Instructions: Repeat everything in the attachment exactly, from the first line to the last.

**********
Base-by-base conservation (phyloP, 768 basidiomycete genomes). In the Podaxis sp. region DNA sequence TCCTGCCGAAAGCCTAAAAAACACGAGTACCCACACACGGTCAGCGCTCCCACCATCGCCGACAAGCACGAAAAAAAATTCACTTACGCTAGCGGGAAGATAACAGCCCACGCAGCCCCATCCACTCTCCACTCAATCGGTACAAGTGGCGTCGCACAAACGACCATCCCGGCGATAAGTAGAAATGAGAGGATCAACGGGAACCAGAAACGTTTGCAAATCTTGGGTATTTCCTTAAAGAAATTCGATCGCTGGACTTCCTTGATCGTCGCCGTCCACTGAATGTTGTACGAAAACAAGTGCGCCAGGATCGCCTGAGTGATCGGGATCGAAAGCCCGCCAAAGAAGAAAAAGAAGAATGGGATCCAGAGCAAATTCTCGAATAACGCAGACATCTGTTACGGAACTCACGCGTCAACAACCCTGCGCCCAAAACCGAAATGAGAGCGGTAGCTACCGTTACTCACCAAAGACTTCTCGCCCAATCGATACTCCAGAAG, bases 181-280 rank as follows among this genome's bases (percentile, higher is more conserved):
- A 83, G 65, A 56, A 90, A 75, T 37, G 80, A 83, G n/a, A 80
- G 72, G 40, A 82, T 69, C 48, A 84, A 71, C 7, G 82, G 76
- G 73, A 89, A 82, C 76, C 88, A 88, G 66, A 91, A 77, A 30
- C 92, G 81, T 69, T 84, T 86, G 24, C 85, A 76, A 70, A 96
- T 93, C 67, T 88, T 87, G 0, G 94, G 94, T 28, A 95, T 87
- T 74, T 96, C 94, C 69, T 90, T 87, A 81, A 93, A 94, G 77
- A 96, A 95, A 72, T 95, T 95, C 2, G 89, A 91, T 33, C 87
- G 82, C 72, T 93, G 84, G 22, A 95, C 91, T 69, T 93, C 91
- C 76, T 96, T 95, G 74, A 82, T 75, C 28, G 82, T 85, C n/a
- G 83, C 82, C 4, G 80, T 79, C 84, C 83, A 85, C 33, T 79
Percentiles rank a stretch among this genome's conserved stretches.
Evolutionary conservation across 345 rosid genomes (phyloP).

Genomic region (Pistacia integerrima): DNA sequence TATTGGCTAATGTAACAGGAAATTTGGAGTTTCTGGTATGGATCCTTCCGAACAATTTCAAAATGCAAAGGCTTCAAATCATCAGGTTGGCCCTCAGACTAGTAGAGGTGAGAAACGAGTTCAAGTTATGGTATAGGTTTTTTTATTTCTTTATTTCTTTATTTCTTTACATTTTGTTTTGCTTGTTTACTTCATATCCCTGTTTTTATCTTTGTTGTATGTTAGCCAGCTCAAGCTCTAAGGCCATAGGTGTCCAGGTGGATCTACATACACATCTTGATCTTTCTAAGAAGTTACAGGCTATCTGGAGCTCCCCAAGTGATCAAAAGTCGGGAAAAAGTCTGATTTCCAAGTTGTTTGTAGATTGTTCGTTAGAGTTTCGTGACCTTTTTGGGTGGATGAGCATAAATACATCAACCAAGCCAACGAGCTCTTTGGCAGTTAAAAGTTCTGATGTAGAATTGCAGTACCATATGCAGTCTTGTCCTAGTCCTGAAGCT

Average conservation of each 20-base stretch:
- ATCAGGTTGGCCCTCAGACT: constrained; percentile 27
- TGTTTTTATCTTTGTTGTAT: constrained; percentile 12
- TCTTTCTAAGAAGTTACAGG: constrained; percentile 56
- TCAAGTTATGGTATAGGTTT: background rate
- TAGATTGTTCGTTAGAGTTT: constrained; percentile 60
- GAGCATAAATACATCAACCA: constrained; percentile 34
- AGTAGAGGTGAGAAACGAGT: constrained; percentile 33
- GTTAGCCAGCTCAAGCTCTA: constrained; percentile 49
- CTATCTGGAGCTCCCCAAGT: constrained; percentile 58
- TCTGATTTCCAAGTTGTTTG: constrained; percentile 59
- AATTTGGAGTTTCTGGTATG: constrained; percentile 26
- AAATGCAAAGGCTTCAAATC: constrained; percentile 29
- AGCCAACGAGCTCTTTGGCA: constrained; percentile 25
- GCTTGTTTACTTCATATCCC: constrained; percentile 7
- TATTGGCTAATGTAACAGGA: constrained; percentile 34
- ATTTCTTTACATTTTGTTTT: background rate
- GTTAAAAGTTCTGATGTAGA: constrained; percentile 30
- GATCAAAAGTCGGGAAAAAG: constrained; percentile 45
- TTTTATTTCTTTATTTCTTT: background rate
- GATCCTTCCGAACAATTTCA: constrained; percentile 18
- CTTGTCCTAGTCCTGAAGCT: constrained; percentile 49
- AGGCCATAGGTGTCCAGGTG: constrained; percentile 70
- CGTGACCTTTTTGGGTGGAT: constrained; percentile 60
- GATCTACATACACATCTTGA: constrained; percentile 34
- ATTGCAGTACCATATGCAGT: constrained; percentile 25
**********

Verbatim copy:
Base-by-base conservation (phyloP, 768 basidiomycete genomes). In the Podaxis sp. region DNA sequence TCCTGCCGAAAGCCTAAAAAACACGAGTACCCACACACGGTCAGCGCTCCCACCATCGCCGACAAGCACGAAAAAAAATTCACTTACGCTAGCGGGAAGATAACAGCCCACGCAGCCCCATCCACTCTCCACTCAATCGGTACAAGTGGCGTCGCACAAACGACCATCCCGGCGATAAGTAGAAATGAGAGGATCAACGGGAACCAGAAACGTTTGCAAATCTTGGGTATTTCCTTAAAGAAATTCGATCGCTGGACTTCCTTGATCGTCGCCGTCCACTGAATGTTGTACGAAAACAAGTGCGCCAGGATCGCCTGAGTGATCGGGATCGAAAGCCCGCCAAAGAAGAAAAAGAAGAATGGGATCCAGAGCAAATTCTCGAATAACGCAGACATCTGTTACGGAACTCACGCGTCAACAACCCTGCGCCCAAAACCGAAATGAGAGCGGTAGCTACCGTTACTCACCAAAGACTTCTCGCCCAATCGATACTCCAGAAG, bases 181-280 rank as follows among this genome's bases (percentile, higher is more conserved):
- A 83, G 65, A 56, A 90, A 75, T 37, G 80, A 83, G n/a, A 80
- G 72, G 40, A 82, T 69, C 48, A 84, A 71, C 7, G 82, G 76
- G 73, A 89, A 82, C 76, C 88, A 88, G 66, A 91, A 77, A 30
- C 92, G 81, T 69, T 84, T 86, G 24, C 85, A 76, A 70, A 96
- T 93, C 67, T 88, T 87, G 0, G 94, G 94, T 28, A 95, T 87
- T 74, T 96, C 94, C 69, T 90, T 87, A 81, A 93, A 94, G 77
- A 96, A 95, A 72, T 95, T 95, C 2, G 89, A 91, T 33, C 87
- G 82, C 72, T 93, G 84, G 22, A 95, C 91, T 69, T 93, C 91
- C 76, T 96, T 95, G 74, A 82, T 75, C 28, G 82, T 85, C n/a
- G 83, C 82, C 4, G 80, T 79, C 84, C 83, A 85, C 33, T 79
Percentiles rank a stretch among this genome's conserved stretches.
Evolutionary conservation across 345 rosid genomes (phyloP).

Genomic region (Pistacia integerrima): DNA sequence TATTGGCTAATGTAACAGGAAATTTGGAGTTTCTGGTATGGATCCTTCCGAACAATTTCAAAATGCAAAGGCTTCAAATCATCAGGTTGGCCCTCAGACTAGTAGAGGTGAGAAACGAGTTCAAGTTATGGTATAGGTTTTTTTATTTCTTTATTTCTTTATTTCTTTACATTTTGTTTTGCTTGTTTACTTCATATCCCTGTTTTTATCTTTGTTGTATGTTAGCCAGCTCAAGCTCTAAGGCCATAGGTGTCCAGGTGGATCTACATACACATCTTGATCTTTCTAAGAAGTTACAGGCTATCTGGAGCTCCCCAAGTGATCAAAAGTCGGGAAAAAGTCTGATTTCCAAGTTGTTTGTAGATTGTTCGTTAGAGTTTCGTGACCTTTTTGGGTGGATGAGCATAAATACATCAACCAAGCCAACGAGCTCTTTGGCAGTTAAAAGTTCTGATGTAGAATTGCAGTACCATATGCAGTCTTGTCCTAGTCCTGAAGCT

Average conservation of each 20-base stretch:
- ATCAGGTTGGCCCTCAGACT: constrained; percentile 27
- TGTTTTTATCTTTGTTGTAT: constrained; percentile 12
- TCTTTCTAAGAAGTTACAGG: constrained; percentile 56
- TCAAGTTATGGTATAGGTTT: background rate
- TAGATTGTTCGTTAGAGTTT: constrained; percentile 60
- GAGCATAAATACATCAACCA: constrained; percentile 34
- AGTAGAGGTGAGAAACGAGT: constrained; percentile 33
- GTTAGCCAGCTCAAGCTCTA: constrained; percentile 49
- CTATCTGGAGCTCCCCAAGT: constrained; percentile 58
- TCTGATTTCCAAGTTGTTTG: constrained; percentile 59
- AATTTGGAGTTTCTGGTATG: constrained; percentile 26
- AAATGCAAAGGCTTCAAATC: constrained; percentile 29
- AGCCAACGAGCTCTTTGGCA: constrained; percentile 25
- GCTTGTTTACTTCATATCCC: constrained; percentile 7
- TATTGGCTAATGTAACAGGA: constrained; percentile 34
- ATTTCTTTACATTTTGTTTT: background rate
- GTTAAAAGTTCTGATGTAGA: constrained; percentile 30
- GATCAAAAGTCGGGAAAAAG: constrained; percentile 45
- TTTTATTTCTTTATTTCTTT: background rate
- GATCCTTCCGAACAATTTCA: constrained; percentile 18
- CTTGTCCTAGTCCTGAAGCT: constrained; percentile 49
- AGGCCATAGGTGTCCAGGTG: constrained; percentile 70
- CGTGACCTTTTTGGGTGGAT: constrained; percentile 60
- GATCTACATACACATCTTGA: constrained; percentile 34
- ATTGCAGTACCATATGCAGT: constrained; percentile 25